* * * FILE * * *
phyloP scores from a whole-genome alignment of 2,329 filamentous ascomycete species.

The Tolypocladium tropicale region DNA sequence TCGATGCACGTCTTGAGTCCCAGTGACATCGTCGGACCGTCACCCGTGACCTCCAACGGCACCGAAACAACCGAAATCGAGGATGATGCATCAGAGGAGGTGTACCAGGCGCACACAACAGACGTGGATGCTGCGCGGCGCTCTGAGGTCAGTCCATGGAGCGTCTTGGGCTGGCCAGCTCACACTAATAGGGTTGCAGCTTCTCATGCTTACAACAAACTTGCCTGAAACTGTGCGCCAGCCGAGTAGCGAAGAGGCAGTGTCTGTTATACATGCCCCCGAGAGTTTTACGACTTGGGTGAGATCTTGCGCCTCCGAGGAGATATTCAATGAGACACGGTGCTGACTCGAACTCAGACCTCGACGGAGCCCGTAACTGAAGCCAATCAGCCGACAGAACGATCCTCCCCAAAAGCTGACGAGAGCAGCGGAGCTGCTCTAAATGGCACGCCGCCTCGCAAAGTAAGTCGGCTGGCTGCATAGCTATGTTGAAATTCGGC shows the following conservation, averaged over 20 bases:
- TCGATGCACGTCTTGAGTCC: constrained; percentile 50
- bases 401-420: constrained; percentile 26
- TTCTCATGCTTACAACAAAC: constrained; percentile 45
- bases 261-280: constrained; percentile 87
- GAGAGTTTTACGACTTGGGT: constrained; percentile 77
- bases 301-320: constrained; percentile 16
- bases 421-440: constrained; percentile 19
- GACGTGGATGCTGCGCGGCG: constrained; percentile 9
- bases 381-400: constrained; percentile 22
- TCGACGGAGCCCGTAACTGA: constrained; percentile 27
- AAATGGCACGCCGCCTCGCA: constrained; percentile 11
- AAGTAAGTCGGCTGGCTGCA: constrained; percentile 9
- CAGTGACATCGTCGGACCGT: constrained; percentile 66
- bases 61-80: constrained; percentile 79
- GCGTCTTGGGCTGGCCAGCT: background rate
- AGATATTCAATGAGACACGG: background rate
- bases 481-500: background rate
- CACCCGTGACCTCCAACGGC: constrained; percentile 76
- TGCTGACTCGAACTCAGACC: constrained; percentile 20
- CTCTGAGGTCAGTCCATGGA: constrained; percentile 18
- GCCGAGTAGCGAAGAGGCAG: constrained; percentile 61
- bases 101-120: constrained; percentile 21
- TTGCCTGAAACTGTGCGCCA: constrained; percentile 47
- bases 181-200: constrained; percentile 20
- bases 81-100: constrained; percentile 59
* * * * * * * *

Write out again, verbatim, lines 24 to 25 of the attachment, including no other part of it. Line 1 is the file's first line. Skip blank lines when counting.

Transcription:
- bases 101-120: constrained; percentile 21
- TTGCCTGAAACTGTGCGCCA: constrained; percentile 47